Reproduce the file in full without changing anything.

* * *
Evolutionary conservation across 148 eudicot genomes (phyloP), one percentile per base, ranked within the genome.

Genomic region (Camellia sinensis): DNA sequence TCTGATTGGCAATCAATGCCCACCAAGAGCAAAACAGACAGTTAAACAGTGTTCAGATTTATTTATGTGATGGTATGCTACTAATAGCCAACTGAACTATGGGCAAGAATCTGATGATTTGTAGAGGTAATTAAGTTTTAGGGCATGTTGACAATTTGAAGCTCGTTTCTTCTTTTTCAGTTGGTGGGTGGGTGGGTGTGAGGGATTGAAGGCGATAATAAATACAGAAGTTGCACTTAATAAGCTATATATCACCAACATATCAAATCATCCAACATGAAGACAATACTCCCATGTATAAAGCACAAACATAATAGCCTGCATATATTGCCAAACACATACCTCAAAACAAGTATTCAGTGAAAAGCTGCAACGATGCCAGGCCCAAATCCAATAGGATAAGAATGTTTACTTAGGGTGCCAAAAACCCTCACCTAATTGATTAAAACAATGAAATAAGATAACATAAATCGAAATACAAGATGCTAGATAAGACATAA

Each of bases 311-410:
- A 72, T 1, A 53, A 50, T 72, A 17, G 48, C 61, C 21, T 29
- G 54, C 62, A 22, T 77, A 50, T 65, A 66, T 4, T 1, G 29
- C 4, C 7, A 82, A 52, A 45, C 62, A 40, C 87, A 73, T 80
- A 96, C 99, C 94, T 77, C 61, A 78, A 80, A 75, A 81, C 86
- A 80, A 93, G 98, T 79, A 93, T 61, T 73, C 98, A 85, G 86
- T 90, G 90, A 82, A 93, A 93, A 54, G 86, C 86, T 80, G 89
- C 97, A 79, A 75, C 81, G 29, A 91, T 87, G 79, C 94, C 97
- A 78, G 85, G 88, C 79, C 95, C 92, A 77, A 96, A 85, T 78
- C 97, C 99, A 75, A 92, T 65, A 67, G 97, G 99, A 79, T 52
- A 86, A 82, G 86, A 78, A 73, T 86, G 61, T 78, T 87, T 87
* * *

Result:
Evolutionary conservation across 148 eudicot genomes (phyloP), one percentile per base, ranked within the genome.

Genomic region (Camellia sinensis): DNA sequence TCTGATTGGCAATCAATGCCCACCAAGAGCAAAACAGACAGTTAAACAGTGTTCAGATTTATTTATGTGATGGTATGCTACTAATAGCCAACTGAACTATGGGCAAGAATCTGATGATTTGTAGAGGTAATTAAGTTTTAGGGCATGTTGACAATTTGAAGCTCGTTTCTTCTTTTTCAGTTGGTGGGTGGGTGGGTGTGAGGGATTGAAGGCGATAATAAATACAGAAGTTGCACTTAATAAGCTATATATCACCAACATATCAAATCATCCAACATGAAGACAATACTCCCATGTATAAAGCACAAACATAATAGCCTGCATATATTGCCAAACACATACCTCAAAACAAGTATTCAGTGAAAAGCTGCAACGATGCCAGGCCCAAATCCAATAGGATAAGAATGTTTACTTAGGGTGCCAAAAACCCTCACCTAATTGATTAAAACAATGAAATAAGATAACATAAATCGAAATACAAGATGCTAGATAAGACATAA

Each of bases 311-410:
- A 72, T 1, A 53, A 50, T 72, A 17, G 48, C 61, C 21, T 29
- G 54, C 62, A 22, T 77, A 50, T 65, A 66, T 4, T 1, G 29
- C 4, C 7, A 82, A 52, A 45, C 62, A 40, C 87, A 73, T 80
- A 96, C 99, C 94, T 77, C 61, A 78, A 80, A 75, A 81, C 86
- A 80, A 93, G 98, T 79, A 93, T 61, T 73, C 98, A 85, G 86
- T 90, G 90, A 82, A 93, A 93, A 54, G 86, C 86, T 80, G 89
- C 97, A 79, A 75, C 81, G 29, A 91, T 87, G 79, C 94, C 97
- A 78, G 85, G 88, C 79, C 95, C 92, A 77, A 96, A 85, T 78
- C 97, C 99, A 75, A 92, T 65, A 67, G 97, G 99, A 79, T 52
- A 86, A 82, G 86, A 78, A 73, T 86, G 61, T 78, T 87, T 87